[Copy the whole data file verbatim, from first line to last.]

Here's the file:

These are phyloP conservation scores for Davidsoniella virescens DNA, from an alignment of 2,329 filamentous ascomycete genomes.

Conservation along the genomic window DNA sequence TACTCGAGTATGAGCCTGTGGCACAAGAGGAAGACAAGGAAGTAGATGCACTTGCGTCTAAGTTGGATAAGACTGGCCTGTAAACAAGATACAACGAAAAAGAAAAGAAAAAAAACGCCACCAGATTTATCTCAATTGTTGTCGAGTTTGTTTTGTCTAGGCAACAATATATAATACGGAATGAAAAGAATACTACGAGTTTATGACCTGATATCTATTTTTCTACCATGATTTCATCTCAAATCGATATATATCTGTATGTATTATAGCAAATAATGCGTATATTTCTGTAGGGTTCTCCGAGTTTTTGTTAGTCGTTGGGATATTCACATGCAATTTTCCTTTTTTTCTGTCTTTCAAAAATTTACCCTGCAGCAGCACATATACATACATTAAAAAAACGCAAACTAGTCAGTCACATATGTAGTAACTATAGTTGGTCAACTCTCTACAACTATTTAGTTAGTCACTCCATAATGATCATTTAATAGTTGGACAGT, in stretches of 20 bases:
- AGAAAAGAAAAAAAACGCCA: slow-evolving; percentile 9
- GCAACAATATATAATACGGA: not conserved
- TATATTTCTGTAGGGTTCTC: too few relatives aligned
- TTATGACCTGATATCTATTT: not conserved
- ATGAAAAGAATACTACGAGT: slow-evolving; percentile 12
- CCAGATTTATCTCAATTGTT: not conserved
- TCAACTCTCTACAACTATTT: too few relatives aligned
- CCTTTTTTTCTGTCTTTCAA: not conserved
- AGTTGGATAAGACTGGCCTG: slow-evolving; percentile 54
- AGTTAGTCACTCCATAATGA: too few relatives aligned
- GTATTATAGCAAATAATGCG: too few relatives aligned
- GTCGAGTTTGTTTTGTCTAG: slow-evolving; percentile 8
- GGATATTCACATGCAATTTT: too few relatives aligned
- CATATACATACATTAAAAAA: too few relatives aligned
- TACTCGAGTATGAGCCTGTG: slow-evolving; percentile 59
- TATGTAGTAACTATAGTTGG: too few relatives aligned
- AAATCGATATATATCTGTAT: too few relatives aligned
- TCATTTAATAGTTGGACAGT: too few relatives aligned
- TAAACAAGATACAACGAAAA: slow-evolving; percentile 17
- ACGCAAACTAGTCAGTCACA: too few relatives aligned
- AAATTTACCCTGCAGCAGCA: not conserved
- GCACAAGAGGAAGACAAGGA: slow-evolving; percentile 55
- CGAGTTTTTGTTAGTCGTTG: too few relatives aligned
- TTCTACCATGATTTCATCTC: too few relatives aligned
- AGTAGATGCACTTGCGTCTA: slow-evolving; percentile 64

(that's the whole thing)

These are phyloP conservation scores for Davidsoniella virescens DNA, from an alignment of 2,329 filamentous ascomycete genomes.

Conservation along the genomic window DNA sequence TACTCGAGTATGAGCCTGTGGCACAAGAGGAAGACAAGGAAGTAGATGCACTTGCGTCTAAGTTGGATAAGACTGGCCTGTAAACAAGATACAACGAAAAAGAAAAGAAAAAAAACGCCACCAGATTTATCTCAATTGTTGTCGAGTTTGTTTTGTCTAGGCAACAATATATAATACGGAATGAAAAGAATACTACGAGTTTATGACCTGATATCTATTTTTCTACCATGATTTCATCTCAAATCGATATATATCTGTATGTATTATAGCAAATAATGCGTATATTTCTGTAGGGTTCTCCGAGTTTTTGTTAGTCGTTGGGATATTCACATGCAATTTTCCTTTTTTTCTGTCTTTCAAAAATTTACCCTGCAGCAGCACATATACATACATTAAAAAAACGCAAACTAGTCAGTCACATATGTAGTAACTATAGTTGGTCAACTCTCTACAACTATTTAGTTAGTCACTCCATAATGATCATTTAATAGTTGGACAGT, in stretches of 20 bases:
- AGAAAAGAAAAAAAACGCCA: slow-evolving; percentile 9
- GCAACAATATATAATACGGA: not conserved
- TATATTTCTGTAGGGTTCTC: too few relatives aligned
- TTATGACCTGATATCTATTT: not conserved
- ATGAAAAGAATACTACGAGT: slow-evolving; percentile 12
- CCAGATTTATCTCAATTGTT: not conserved
- TCAACTCTCTACAACTATTT: too few relatives aligned
- CCTTTTTTTCTGTCTTTCAA: not conserved
- AGTTGGATAAGACTGGCCTG: slow-evolving; percentile 54
- AGTTAGTCACTCCATAATGA: too few relatives aligned
- GTATTATAGCAAATAATGCG: too few relatives aligned
- GTCGAGTTTGTTTTGTCTAG: slow-evolving; percentile 8
- GGATATTCACATGCAATTTT: too few relatives aligned
- CATATACATACATTAAAAAA: too few relatives aligned
- TACTCGAGTATGAGCCTGTG: slow-evolving; percentile 59
- TATGTAGTAACTATAGTTGG: too few relatives aligned
- AAATCGATATATATCTGTAT: too few relatives aligned
- TCATTTAATAGTTGGACAGT: too few relatives aligned
- TAAACAAGATACAACGAAAA: slow-evolving; percentile 17
- ACGCAAACTAGTCAGTCACA: too few relatives aligned
- AAATTTACCCTGCAGCAGCA: not conserved
- GCACAAGAGGAAGACAAGGA: slow-evolving; percentile 55
- CGAGTTTTTGTTAGTCGTTG: too few relatives aligned
- TTCTACCATGATTTCATCTC: too few relatives aligned
- AGTAGATGCACTTGCGTCTA: slow-evolving; percentile 64